Re: Slow transmit / upload
From: Ralf Herrmann (Ralf.Herrmann_at_iin.stud.tu-ilmenau.de)
Date: Mon, 19 Apr 2004 22:33:26 +0200
thanks for your notes.
I'm far away from being an internet or network expert, but i think you got me
wrong in some cases:-)
> They are mutually exclusive in the sense of configuration and purpose.
> The configuration of one does not affect the configuration or purpose
> of of the other, regardless of what "modern" modems do differently.
I understand what you mean, but my comment was a bit more related to the
question how modern modems handle or implement the commands you give to them.
Since the so called win-modems arose, you 've been stuck to the manufacturer
drivers or (in the case of unix) to some kind people who were able to build a
corresponding module. There has been no real std. afaik.
So it's possible you have to add totally different modem commands
or a special sequence to set the right values......well, the idea of copying
the win-driver's modem init commands for the unix scripts is a good
one in any case.
> A modem has nothing to do with setting the MTU. The MTU is not a modem
> protocol thing and is set on the PPP interface by configuring pppd.
Again you are right. But i'm not saying anything different.
I was just guessing a little bit about pppd history.
Maybe i should not have dine this.
But it was imaginable to me, that the default MTU used by pppd
for modems was smaller than today's 1500.......
>>Well, the MTU-thing somehow may have. It might not be applicable
>>to your modem connection, but there is a MTU issue when using a
>>DSL connection. Some (e.g.) webservers cannot be reached or at
>>least the connection is very slow.
> Agreed. But that's PPPoE ADSL and not PPP over a regular modem via
Afaik the problem is indiepended of your connection type. It's an MTU issue
(at least that's what i heared). So i thought with DSL the usage of greater
MTU-values happens (in contrast to modem connections, see above) and so the
mentioned problem can be seen. When you use the same MTU with your
modem, you will be affected as well.
It was again just a guess, maybe it's only a nice fairy tale;-)
>>Some people recommend lowering the MTU value because the TCP packets
>>(within the IP packet) are sometimes loaded with an additional
>>header for some special routing reasons. So if you have an MTU of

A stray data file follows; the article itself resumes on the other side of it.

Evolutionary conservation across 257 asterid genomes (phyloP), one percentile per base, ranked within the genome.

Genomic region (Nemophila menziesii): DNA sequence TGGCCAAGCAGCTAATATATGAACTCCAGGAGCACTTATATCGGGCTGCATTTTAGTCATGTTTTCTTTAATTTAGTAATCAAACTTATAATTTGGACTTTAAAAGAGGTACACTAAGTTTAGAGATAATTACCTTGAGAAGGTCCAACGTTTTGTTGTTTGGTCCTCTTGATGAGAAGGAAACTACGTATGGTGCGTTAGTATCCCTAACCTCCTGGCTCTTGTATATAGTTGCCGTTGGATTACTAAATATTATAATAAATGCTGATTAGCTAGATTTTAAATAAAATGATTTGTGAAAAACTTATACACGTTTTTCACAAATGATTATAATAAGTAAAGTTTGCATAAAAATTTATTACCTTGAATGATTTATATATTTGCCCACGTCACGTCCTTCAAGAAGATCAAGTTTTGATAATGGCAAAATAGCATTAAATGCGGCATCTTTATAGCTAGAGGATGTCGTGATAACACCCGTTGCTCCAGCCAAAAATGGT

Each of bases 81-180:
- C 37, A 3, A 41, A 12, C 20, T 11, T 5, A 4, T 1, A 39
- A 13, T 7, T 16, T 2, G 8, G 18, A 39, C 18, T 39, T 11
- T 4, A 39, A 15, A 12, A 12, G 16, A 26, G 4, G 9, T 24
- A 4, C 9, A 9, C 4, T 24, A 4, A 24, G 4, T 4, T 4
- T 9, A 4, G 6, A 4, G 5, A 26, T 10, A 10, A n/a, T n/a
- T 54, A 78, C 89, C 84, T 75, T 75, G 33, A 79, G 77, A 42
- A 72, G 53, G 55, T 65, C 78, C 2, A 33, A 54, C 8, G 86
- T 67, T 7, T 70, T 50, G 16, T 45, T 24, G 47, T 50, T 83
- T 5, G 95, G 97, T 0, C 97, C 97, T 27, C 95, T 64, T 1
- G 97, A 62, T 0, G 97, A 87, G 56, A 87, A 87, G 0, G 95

>>1500 Bytes and you send this packet through such a connection, it
>>cannot pass through when the additional header is added by the router
>>(because in the end the packet size exeedes the max value for IPv4,
>>i think 1536 bytes incl. IP-Header).
> Yes, both the IP datagram header and the TCP segment can have more in
> their headers than the usual 20 octets, but to my knowledge they seldom
> do. What special routing issues do "some people" identify?
I don't really remember it. The main thing was, that certain connections
saturated the packets with additional header/overhead data so that it
could not be sent in the end. The workaround was lowering the MTU to
provide additional buffer for this overhead data.
> If a router is really permitted to add header options then it would be
> a big surprise to me. I'm no expert on what is permitted and what is
> not though. But if a router is permitted to add header options without
> fragmenting the data to maintain the size of the original datagram then
> it would be an even bigger surprise.
Yes that's right. I'm really sorry that i have no furhter information.
As i siad it was just note which came to my mind.
Anyway, it's an interesting topic.
> By the way, the maximum IPv4 IP datagram total size is 65535 octets,
> not 1536. But the maximum size is also constrained by the MTU of the
> sender's local network interface.
Hm, maybe i mixed up some things at this point. The 1536 bytes may be limit
of ethernet packets (MAC level). But something however was limited
to 1536 bytes.....
> Again, the MTU has nothing to do with the modem's performance. It might
> have an effect if the serial device can't handle the speed set by pppd.
> In that case reducing the speed set by pppd would be the best thing to
> do, not reducing the MTU size.
I didn't really mean the modem's performance. The MTU has nothing to do with the
modem, but with usable bandwidth. Lower MTU means more fragments which all carry
the header overhead with them. While you transmit header data, you cannot
transmit user data at the same time:-)
> It is usually 1500 octets for an Ethernet interface. For IP traffic
> originating from a host via an Ethernet interface the IP datagram size
> is determined by the interface MTU. That means, in the absence of TCP
> or IP options, the datagram size would be 1460. Any options reduce the
> amount of data in the datagram.
I know that. That's another way to produce more overhead and to have less
> Piggy-backing an ACK in a data segment is desirable since
> it reduces header overhead.
It's a common practice, yes.
> There is an implementation strategy that marks an ACK for a received
> segment as delayed and when a second segment arrives the data from
> both segments is ACKed. This reduces header overhead by sending one
> piggy-backed ACK instead of two ACKs.
I guess i was reffering to that topic. I read about delayed ACKs
when i did some investigations on samba server configuration.
There was a article about massive performance drops when the
corresponding socket option is not given to smbd. (Well the option
is now given by default, it's call TCP_NODELAY, right?).
> The term "dedicated socket option" is beyond my ken..
Call it poetry or just crap. English is not my native language:-)
I wanted to say "the option related to delayed ACKs".
The main intention of my post was to give some ideas on the question,
why the MTU change seemed to be neccessary to solve the problem.
Again, i'm not an expert, just felt like i had to write my thoughts.